3. Invest in the Long View, Even in Short-Term Projects

Sure they all wanted to win the 48-hour challenge, but they also knew that the relationships they were building would last at least two years as they worked together throughout the program, and of course could become a powerful network down the road. They kept the big picture in mind as they managed their interactions.

4. Establish Formal Norms

Before they began they wrote down the big rules for team functioning AND they called each other on it when someone was out of bounds. This happened most during times of stress, “We agreed we do a little one-minute dance party when the stress got to much.”

5. Offer (and Receive) Candid Feedback

There was no time to sugarcoat. They cut through the B.S. and feedback was offered and received with the understanding that they all had the same big goal. When their second year coach, or someone gave them ideas to improve, they quickly said “Thank you,” took the advice, and made their presentation tighter.

Here’s a quick interview with one of my favorite winning well teams.

To learn more about these leaders you can click on their LinkedIn profiles.

Alison ScharmanMohamed BoraieShengnan WangSunghooh Huh,Will Boddy

Thanks to my nephew, Jared Herr for producing this video.

Need help accelerating your team’s development, or communicating more effectively? Please give me a call 443/750-149.

5 Ways to Surface Team Conflict and Live to Tell About It

We all know deep in our hearts that teams need conflict.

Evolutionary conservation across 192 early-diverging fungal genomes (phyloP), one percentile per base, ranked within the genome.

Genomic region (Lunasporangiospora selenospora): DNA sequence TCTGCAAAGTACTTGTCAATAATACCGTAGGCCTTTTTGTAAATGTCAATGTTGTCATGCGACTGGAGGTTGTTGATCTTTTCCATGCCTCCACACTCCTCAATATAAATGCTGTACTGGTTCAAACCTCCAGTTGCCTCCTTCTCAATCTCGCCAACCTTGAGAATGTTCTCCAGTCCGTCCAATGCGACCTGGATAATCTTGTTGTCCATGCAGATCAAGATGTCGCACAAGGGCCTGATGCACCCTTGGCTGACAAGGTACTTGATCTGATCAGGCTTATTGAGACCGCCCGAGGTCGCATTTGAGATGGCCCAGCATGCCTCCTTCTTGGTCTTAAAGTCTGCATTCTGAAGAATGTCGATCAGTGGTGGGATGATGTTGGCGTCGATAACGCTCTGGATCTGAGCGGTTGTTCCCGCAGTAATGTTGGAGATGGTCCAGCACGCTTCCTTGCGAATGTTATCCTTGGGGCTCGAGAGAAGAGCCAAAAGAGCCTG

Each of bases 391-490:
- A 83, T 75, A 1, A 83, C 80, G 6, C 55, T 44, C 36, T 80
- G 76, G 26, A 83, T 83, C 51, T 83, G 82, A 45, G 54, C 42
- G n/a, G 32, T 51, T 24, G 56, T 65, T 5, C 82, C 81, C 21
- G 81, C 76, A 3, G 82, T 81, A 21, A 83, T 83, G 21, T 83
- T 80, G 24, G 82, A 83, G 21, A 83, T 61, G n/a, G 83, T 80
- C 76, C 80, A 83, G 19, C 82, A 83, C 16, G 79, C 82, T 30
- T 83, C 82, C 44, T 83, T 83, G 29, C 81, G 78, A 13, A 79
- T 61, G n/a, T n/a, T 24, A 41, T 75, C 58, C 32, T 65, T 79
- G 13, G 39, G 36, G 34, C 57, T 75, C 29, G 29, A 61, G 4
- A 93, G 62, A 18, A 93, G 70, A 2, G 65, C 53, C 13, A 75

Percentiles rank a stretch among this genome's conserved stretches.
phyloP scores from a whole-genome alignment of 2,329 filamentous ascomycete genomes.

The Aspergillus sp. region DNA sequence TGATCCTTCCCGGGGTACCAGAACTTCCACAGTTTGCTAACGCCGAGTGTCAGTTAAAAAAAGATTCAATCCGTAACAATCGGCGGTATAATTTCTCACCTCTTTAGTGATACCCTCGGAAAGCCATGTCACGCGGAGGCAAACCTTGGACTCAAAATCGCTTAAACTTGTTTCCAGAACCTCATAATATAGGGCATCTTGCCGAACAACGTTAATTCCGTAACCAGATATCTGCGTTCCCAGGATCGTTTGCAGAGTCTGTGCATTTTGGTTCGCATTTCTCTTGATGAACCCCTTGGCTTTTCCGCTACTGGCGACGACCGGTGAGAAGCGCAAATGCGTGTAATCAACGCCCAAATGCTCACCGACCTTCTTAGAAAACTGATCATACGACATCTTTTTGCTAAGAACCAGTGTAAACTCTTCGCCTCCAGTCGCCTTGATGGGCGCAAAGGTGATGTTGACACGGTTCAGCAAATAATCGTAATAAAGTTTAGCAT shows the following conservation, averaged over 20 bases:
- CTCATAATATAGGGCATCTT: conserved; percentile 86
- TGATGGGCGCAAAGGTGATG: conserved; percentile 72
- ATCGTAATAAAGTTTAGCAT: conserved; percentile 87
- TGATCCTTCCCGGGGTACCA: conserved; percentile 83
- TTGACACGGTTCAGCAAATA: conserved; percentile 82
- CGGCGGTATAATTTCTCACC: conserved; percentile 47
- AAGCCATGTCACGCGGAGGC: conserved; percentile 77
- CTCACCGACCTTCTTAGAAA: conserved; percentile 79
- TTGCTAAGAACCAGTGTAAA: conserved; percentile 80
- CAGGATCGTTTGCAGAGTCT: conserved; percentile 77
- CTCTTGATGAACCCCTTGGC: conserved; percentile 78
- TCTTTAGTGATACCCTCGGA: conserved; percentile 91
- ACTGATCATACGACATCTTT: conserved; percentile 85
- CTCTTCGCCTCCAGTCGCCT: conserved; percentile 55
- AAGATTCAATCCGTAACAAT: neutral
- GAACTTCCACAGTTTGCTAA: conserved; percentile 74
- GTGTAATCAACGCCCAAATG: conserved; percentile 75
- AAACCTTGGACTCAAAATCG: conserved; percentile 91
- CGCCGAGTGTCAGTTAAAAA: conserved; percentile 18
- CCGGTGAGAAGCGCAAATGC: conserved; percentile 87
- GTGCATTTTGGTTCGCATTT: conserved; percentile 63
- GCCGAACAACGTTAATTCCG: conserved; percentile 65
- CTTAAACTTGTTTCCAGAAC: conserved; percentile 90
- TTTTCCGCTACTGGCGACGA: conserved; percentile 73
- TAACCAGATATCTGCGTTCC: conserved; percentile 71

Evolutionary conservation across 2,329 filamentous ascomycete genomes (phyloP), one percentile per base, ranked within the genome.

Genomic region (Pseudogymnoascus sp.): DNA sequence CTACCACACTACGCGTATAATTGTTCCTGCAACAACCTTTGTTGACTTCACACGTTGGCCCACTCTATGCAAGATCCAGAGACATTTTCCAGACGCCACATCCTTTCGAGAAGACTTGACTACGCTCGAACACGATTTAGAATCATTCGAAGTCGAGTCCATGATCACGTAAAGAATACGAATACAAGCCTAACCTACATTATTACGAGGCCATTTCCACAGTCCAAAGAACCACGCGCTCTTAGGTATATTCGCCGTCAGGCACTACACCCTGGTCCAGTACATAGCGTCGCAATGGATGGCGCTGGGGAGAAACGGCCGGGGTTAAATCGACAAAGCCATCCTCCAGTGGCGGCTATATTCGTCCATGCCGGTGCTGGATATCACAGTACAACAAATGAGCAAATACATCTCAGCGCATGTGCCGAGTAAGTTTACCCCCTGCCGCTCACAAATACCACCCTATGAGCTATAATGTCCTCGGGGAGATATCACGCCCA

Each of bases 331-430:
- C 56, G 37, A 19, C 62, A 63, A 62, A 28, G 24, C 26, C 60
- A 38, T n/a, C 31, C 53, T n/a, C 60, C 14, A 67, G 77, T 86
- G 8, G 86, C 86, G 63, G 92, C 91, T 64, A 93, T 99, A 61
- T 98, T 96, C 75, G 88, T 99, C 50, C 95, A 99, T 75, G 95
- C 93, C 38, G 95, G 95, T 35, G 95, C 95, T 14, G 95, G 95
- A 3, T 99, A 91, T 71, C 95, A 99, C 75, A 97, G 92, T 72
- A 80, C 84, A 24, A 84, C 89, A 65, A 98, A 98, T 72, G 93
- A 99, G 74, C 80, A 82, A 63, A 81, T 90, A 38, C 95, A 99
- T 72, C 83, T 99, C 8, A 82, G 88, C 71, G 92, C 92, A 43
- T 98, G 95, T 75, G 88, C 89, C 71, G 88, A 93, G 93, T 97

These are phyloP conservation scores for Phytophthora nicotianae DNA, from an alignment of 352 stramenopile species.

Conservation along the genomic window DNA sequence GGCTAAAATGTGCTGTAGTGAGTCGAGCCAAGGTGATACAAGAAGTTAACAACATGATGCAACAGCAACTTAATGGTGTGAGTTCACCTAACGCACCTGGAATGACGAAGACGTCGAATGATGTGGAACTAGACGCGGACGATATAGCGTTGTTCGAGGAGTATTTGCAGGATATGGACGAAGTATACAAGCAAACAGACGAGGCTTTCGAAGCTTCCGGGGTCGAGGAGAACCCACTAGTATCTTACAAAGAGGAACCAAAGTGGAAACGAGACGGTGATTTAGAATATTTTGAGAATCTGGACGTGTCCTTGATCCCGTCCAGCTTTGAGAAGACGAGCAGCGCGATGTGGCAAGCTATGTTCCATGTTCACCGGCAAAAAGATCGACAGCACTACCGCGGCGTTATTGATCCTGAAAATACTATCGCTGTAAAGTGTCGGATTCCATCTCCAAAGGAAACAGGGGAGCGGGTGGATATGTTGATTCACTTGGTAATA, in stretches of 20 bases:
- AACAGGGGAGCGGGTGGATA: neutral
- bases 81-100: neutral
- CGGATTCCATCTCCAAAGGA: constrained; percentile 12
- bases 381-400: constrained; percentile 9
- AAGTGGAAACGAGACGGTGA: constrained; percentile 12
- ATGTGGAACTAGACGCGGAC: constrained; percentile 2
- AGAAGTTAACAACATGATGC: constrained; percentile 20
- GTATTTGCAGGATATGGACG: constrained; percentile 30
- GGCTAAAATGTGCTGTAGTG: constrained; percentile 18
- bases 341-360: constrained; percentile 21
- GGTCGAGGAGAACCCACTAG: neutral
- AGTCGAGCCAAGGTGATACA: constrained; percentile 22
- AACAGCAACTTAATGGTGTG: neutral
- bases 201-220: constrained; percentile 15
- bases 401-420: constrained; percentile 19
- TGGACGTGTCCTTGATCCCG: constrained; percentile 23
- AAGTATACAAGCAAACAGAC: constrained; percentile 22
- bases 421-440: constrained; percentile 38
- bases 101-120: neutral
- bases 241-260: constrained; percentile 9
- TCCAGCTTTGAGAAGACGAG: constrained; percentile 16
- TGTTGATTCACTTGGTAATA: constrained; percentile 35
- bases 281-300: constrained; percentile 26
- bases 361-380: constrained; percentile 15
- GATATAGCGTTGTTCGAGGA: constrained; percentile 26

Conflict is “healthy.”

Leaders and teams have been talking about Tuckman’s forming, storming, norming, performing model since the mid 1960s.

Teams were storming long before that.

We get it intellectually.

We’ve even seen the value of addressing conflict play out practically.

But conflict is uncomfortable.

Sometimes addressing conflict does more harm than good.

Stirring the Pot

I am a pot stirrer.

If you have ever worked on a team of mine, you know I am constantly encouraging you to “air and discuss your concerns” with one another.

I will listen (for a minute) and then immediately send you back to the person with whom you need to engage.

People love that or hate that– that too, can create conflict.

When the pot gets stirred, and the going gets tough, that’s when the calls usually come in from all parties. My stance remains the same.

“I don’t need to hear the play-by play. Everyone gets an extra smile from my heart for working it through. I’m glad you are talking. Have as many secret meetings” as you need. I won’t take sides.”

The biggest worry seems to be, “what if I get exposed?” The truth is, there are at least two sides to every story. I know that. If your boss has any sense, she knows that. If YOU are the boss, same rules apply.

Once the storming is over, I love to ask “what did you learn about how to do conflict better?”

The truth is I ask myself this same question every day.

Sometimes I screw it up.

Conflict is never handled.

Conflict Survival Tips

Here’s what folks have told me they have learned (from addressing conflict in real situations). I hope this helps.

  1. Don’t wait too long.
    Your issues become less relevant and feel more stupid to the recipient as time passes.
  2. Own it.
    No one wants to hear “everyone is saying” comments
  3. Carefully consider the input of others
    Don’t let your response feel like retaliation
  4. Watch your facial expressions when giving and receiving feedback
    Everyone is watching those more than your words
  5. Be prepared to give specific examples
    Even if you are absolutely right, it’s difficult to digest and even more difficult to take action without the details.
  6. ??? My list goes on but, I’ll stop here and let you play. what would you add?